Some Limits to the Private Enforcement of Antitrust Law: A Grumbler's View on Harm and Damages in Hardcore Price Cartel Cases

Global Competition Litigation Review, Issue 4, 2010

9 Pages Posted: 17 Oct 2012

See all articles by Thomas Eger

Thomas Eger

University of Hamburg - Institute of Law and Economics

Peter Weise

affiliation not provided to SSRN

Date Written: 2010

Abstract

This paper demonstrates that the concepts of harm and damages as they are used in tort law pose some serious conceptual problems in the area of antitrust law. Consequently, there are some limits to the private enforcement of antitrust law via damages actions that have to be taken into account when considering to what extent private damages actions should be facilitated. The focus here is on the case of a hardcore price cartel.

Specific features of harm and damages in antitrust law are discussed in the next section. Thereafter, a simple numerical example is used to show that the recent discussion on harm caused by price cartels systematically neglects some important feedback effects and produces a biased assessment of the harm suffered by different groups of victims.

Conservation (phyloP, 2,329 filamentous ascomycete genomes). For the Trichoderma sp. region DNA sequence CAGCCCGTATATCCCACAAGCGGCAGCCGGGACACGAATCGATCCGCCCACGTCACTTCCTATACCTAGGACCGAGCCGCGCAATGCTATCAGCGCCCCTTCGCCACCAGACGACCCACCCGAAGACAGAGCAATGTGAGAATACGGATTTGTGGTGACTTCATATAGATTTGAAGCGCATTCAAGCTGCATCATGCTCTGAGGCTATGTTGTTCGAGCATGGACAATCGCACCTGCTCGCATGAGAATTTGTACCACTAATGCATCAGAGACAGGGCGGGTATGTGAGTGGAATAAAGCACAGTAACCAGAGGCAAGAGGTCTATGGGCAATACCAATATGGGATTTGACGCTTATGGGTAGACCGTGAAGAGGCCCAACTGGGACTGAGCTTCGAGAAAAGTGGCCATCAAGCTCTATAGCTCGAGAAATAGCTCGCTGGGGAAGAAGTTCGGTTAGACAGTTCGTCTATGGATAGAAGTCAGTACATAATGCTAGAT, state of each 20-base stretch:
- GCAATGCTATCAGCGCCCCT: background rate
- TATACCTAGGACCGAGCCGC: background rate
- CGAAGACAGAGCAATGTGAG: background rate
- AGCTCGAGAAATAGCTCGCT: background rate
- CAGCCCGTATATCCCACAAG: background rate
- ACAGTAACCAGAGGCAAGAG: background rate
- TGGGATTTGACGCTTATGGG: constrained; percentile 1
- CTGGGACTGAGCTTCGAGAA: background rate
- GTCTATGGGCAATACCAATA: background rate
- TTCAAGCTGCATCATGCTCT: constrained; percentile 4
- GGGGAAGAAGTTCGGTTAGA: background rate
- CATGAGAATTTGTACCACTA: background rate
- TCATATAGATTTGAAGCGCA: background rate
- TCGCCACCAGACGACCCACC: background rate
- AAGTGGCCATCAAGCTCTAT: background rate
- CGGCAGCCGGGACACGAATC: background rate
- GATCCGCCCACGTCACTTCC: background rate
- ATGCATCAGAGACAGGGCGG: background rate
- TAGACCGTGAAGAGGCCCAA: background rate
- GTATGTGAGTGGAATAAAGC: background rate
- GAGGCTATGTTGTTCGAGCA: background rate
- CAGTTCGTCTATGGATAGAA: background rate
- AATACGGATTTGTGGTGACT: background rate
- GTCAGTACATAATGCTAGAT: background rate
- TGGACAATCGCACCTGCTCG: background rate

JEL Classification: K21, K42, L40

Suggested Citation

Eger, Thomas and Weise, Peter, Some Limits to the Private Enforcement of Antitrust Law: A Grumbler's View on Harm and Damages in Hardcore Price Cartel Cases (2010). Global Competition Litigation Review, Issue 4, 2010. Available at SSRN: https://ssrn.com/abstract=2162461

Thomas Eger (Contact Author)

University of Hamburg - Institute of Law and Economics ( email )

Johnsallee 35
Hamburg, 20148
Germany

HOME PAGE: http://works.bepress.com/thomas_eger/

Peter Weise

affiliation not provided to SSRN ( email )

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